Horses and ponies are often kept in conditions that suit us, not them! Frequently they are kept in isolation in a single loosebox with little interaction with other animals and with limited access to the outdoors. The result of this is that don’t get the chance to perform normal horse-like behaviour and develop vices such as crib-biting, box walking, wind-sucking etc.
Horses like to play! This behaviour is more visually obvious in the young of all herbivorous species such as lambs, calves and foals. But adults like to play too! Nowadays, it is understood that play behaviour is of great importance to an animals well-being and a result we are now actively encouraged to ‘enrich’ the stable environment. Allowing horses or ponies kept in stalls to play with ‘toys’ increases the diversity of their environment, thereby reducing the seeming monotony of the stable.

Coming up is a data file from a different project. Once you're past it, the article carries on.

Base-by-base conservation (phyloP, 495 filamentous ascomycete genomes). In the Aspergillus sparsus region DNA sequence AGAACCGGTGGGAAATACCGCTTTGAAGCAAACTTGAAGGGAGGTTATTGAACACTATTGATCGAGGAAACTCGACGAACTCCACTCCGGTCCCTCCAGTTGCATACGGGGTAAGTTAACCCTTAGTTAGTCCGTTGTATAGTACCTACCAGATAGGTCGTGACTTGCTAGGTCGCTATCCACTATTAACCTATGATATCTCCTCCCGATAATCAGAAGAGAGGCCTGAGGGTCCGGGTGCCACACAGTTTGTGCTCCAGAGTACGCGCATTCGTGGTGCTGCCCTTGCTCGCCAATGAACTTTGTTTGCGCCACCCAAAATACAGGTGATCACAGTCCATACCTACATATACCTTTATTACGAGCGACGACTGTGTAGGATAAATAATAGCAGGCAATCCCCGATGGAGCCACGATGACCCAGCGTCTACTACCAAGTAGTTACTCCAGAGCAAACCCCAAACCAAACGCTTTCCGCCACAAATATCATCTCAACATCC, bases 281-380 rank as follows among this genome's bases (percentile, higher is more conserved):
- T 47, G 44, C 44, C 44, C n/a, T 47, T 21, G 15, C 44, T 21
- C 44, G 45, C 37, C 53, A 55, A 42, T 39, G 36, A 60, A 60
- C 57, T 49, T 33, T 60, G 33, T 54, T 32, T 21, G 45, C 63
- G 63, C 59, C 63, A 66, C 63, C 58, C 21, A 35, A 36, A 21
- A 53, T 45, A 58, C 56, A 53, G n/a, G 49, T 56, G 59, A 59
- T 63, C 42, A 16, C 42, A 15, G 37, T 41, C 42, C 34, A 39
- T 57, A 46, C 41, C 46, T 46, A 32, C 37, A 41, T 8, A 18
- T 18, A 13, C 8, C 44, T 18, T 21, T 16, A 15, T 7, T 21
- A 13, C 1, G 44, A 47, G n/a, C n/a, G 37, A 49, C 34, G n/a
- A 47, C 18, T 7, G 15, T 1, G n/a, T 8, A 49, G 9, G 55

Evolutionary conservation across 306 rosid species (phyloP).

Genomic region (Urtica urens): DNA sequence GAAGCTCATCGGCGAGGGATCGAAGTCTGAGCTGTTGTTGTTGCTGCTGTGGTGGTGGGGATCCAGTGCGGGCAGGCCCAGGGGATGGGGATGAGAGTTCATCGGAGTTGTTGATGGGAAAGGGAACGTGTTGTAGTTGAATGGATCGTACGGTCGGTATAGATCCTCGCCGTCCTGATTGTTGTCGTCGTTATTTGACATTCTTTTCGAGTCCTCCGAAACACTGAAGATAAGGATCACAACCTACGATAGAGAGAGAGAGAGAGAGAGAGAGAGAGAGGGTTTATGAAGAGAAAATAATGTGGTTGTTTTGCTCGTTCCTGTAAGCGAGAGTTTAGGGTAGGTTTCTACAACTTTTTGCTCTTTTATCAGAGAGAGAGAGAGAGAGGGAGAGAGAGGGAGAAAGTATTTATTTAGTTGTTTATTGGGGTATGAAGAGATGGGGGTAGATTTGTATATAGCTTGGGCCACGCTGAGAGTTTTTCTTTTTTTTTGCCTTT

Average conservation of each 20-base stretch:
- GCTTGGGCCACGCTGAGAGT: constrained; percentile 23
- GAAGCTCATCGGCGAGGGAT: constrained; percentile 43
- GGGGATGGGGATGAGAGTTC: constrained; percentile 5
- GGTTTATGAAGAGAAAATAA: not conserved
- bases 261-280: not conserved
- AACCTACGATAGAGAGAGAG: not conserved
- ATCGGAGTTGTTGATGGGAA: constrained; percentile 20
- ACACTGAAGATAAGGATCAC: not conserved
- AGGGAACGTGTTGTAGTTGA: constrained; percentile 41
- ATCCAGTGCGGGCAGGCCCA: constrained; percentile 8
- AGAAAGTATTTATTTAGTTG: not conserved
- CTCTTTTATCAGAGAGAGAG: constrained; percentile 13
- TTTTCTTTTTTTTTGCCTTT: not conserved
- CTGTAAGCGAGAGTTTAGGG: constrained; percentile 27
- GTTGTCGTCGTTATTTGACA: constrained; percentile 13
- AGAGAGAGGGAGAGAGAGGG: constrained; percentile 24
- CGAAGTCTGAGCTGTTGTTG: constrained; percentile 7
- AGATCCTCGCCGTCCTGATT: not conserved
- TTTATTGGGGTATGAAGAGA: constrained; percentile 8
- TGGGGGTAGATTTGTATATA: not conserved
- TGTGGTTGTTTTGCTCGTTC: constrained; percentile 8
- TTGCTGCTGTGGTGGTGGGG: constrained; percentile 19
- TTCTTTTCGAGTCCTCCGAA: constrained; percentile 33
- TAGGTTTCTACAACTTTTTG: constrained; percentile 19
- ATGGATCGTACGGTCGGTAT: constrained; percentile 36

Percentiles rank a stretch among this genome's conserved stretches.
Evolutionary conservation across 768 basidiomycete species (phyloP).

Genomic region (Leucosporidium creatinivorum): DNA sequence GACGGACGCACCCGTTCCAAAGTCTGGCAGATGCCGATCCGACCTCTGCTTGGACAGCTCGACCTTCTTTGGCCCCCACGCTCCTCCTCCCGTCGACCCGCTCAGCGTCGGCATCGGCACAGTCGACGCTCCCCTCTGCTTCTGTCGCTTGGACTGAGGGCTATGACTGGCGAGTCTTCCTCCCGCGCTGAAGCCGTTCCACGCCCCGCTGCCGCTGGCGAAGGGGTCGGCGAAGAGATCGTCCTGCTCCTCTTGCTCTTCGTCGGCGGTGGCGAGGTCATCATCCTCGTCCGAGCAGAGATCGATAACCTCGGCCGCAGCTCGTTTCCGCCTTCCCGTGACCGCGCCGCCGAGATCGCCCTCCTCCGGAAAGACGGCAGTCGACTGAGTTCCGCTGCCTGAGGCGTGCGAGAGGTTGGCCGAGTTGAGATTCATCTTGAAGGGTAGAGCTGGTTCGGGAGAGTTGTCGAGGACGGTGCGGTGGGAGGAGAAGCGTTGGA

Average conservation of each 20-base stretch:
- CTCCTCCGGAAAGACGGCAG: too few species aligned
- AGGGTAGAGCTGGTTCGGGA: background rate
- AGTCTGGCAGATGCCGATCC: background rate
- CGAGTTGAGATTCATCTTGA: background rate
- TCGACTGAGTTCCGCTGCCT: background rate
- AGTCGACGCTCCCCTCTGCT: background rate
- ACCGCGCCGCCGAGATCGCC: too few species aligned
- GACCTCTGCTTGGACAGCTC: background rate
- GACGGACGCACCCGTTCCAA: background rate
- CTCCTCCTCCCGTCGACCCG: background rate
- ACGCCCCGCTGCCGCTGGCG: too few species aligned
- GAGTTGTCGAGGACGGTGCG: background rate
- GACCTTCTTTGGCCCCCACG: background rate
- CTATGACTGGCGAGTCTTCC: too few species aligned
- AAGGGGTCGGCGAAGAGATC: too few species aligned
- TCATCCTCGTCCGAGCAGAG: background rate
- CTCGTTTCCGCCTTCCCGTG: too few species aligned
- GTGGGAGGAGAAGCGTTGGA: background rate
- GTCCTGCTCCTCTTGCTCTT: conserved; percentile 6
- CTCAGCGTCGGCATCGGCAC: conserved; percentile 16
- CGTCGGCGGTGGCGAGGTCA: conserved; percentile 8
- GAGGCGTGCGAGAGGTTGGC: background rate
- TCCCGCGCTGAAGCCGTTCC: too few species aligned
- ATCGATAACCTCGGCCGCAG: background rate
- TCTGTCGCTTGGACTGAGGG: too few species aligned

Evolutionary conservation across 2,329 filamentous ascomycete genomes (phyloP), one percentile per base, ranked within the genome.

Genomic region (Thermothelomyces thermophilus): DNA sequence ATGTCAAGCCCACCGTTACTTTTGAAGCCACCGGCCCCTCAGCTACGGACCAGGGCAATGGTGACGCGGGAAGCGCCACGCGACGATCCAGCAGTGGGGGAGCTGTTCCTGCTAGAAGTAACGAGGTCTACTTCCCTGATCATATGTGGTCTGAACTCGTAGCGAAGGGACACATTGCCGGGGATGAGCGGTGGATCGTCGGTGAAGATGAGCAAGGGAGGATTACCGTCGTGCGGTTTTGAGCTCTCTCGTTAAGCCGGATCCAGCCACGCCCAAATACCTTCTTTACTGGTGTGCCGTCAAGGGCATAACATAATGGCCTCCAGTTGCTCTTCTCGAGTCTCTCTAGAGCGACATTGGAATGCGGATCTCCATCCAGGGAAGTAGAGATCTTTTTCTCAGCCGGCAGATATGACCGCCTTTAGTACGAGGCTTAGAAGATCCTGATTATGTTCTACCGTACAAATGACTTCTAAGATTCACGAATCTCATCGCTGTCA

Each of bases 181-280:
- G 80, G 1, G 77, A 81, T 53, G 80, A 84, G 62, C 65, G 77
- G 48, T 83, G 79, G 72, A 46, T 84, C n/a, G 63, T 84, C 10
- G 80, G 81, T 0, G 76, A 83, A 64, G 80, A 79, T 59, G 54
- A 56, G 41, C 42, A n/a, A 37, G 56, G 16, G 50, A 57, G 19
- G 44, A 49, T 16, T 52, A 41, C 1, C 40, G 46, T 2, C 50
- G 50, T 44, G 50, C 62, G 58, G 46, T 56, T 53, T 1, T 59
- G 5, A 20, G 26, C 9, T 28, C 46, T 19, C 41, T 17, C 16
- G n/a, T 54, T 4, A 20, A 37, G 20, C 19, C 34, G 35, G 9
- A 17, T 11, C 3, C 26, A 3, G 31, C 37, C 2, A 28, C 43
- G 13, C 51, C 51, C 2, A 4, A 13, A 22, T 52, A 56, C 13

Likits in their various forms act as enrichment devices within the stall and can relieve the boredom experienced due to its limited environment. A word of warning though as the horse gets used to the toy it may lose some of its “appeal”. Therefore, it is beneficial to alternate the different Likit flavours and position of the toys to keep the horse continuously stimulated. Thus, you will be most effective in improving the animal’s environment.
In the wild horses would have had access to many different types of forage and it has been clearly shown that the provision of different forages within the stable can help to enrich the horse’s environment. Likits provide another feed choice in the stable that the owner can “mix and match” using different flavours and nutrient sources.
Studies have shown that horses will spend quite a lot of time licking the Likit and this oral behaviour may be regarded as a form of ingestive behaviour. Thus, the horse is extending the time it spends eating in the stable and reducing the time it spends being inactive. Thus, it is less likely to develop abnormal behaviours such as crib-biting and box walking.
In summary,Likits may be regarded as fulfilling three functions:
1. They are a source of nutrients (eg.,Sport Likit)
2. They are a means of extending the time the horse spends licking & chewing, similar to grazing behaviour
3. A way of enriching/improving the environment in the stall
Dr Derek Cuddeford BSc, MSc, PhD
(Royal Dick School of Veterinary Studies, Edinburgh University, Scotland, UK)